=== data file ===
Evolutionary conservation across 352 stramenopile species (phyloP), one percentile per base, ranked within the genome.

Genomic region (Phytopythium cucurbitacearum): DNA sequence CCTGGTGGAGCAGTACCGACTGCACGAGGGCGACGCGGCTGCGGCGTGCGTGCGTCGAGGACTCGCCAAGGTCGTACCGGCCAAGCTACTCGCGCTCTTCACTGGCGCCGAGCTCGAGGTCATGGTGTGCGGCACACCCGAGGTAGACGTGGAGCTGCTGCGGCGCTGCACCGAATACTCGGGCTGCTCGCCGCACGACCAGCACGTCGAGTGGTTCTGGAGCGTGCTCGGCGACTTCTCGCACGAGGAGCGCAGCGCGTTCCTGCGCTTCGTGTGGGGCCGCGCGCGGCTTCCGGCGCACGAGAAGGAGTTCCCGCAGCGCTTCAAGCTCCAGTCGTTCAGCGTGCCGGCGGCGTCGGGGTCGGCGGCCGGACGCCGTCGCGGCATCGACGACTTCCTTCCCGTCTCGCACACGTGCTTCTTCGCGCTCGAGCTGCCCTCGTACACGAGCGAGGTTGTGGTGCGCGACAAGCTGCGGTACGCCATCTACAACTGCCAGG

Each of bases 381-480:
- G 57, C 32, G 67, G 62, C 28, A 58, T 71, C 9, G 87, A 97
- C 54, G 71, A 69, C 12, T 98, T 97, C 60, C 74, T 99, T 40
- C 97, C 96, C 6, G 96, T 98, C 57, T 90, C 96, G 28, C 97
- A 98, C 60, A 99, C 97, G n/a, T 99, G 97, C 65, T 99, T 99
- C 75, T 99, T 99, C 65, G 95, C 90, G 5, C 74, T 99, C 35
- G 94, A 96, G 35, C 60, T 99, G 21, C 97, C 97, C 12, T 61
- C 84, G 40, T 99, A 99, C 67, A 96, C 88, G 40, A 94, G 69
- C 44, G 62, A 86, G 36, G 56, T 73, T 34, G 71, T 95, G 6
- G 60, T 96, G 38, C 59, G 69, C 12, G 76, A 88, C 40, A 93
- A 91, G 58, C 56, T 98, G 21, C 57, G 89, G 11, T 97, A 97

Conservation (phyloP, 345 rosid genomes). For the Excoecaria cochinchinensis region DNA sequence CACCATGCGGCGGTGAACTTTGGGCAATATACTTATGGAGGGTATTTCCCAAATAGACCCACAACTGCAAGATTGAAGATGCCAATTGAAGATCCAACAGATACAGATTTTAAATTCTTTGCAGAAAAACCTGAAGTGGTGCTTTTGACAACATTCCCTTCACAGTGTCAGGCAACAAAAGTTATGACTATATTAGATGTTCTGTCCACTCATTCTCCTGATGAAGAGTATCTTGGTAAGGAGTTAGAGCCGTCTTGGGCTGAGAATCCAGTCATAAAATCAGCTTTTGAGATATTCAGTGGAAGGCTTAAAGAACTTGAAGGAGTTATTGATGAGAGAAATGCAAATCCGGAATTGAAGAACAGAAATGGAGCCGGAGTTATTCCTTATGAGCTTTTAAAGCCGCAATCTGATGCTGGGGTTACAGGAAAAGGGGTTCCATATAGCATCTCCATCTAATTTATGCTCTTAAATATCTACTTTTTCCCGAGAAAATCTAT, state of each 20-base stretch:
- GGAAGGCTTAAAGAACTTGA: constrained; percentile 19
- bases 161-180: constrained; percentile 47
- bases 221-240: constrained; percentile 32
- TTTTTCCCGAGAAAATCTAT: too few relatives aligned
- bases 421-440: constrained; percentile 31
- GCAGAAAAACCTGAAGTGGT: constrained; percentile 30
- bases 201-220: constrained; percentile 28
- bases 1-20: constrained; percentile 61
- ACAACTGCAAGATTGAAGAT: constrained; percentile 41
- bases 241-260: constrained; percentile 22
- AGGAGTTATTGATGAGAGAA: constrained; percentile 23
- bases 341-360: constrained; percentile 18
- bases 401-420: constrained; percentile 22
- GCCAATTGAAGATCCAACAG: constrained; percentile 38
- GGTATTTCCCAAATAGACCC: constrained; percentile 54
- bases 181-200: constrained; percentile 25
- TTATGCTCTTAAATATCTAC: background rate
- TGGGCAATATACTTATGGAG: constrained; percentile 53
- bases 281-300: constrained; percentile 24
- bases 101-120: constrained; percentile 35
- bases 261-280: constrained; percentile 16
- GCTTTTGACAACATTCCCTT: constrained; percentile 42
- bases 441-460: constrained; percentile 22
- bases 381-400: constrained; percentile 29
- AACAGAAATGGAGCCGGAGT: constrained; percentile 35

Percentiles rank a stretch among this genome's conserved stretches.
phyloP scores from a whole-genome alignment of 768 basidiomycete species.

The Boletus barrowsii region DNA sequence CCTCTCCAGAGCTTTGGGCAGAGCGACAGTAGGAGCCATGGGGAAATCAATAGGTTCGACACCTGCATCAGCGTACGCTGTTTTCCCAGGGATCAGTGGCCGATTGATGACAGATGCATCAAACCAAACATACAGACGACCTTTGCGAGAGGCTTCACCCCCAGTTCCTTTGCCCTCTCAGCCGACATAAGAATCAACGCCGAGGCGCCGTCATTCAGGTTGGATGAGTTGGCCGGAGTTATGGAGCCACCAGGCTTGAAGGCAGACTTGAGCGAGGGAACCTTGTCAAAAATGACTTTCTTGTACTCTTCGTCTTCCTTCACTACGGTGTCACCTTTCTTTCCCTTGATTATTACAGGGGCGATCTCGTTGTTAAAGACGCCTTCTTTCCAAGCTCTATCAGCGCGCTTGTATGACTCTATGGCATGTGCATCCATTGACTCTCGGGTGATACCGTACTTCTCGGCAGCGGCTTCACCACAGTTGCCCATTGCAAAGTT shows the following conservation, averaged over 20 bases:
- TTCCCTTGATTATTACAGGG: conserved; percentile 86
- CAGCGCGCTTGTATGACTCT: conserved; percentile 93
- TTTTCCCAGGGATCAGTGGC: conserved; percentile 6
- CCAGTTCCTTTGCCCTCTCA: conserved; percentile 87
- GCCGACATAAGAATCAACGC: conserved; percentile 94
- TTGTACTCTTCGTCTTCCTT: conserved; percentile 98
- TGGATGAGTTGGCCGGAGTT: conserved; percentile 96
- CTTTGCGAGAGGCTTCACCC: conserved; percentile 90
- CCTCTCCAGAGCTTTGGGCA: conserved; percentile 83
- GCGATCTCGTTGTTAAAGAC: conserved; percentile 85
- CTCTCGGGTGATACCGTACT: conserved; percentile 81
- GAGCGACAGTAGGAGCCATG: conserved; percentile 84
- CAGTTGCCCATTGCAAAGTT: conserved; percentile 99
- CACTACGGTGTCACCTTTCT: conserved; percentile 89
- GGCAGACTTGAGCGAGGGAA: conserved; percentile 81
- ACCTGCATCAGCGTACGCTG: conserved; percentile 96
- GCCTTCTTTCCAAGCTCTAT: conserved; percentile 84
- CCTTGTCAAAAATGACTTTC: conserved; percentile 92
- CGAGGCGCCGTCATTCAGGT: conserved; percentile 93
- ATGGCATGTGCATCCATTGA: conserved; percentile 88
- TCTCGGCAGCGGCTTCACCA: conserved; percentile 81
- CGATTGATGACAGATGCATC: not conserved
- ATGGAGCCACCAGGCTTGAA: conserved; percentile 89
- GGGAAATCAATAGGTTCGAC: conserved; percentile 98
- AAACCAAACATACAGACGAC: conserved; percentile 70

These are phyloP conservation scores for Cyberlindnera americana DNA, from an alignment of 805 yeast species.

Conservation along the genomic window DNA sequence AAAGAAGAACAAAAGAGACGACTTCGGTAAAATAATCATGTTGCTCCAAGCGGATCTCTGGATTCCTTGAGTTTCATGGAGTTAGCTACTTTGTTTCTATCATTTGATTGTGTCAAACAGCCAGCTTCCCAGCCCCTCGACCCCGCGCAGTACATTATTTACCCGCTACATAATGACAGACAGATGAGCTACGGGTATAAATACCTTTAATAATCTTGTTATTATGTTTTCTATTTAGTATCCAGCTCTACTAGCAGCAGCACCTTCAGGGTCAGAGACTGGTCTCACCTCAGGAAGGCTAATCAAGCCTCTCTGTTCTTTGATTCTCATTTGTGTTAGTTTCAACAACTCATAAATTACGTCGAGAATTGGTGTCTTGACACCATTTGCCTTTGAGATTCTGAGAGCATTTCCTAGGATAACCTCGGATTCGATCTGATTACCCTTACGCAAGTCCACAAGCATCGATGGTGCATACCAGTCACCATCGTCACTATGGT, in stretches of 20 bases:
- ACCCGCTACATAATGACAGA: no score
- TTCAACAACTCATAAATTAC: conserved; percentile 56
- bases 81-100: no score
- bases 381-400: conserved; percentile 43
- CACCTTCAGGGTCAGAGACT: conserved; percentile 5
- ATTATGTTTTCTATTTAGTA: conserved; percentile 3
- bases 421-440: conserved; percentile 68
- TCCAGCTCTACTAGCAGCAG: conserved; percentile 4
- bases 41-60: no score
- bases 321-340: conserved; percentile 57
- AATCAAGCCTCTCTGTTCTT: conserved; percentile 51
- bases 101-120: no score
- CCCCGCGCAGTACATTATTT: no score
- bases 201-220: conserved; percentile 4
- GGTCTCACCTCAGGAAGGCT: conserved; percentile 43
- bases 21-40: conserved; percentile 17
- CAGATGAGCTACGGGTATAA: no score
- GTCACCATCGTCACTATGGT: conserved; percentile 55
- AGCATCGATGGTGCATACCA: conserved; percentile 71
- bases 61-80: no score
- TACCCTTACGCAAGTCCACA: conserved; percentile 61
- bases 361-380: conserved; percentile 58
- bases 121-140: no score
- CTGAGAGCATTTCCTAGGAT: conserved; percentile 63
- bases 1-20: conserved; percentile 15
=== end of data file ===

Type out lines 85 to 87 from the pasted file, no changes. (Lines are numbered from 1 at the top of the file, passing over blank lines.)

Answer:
- bases 21-40: conserved; percentile 17
- CAGATGAGCTACGGGTATAA: no score
- GTCACCATCGTCACTATGGT: conserved; percentile 55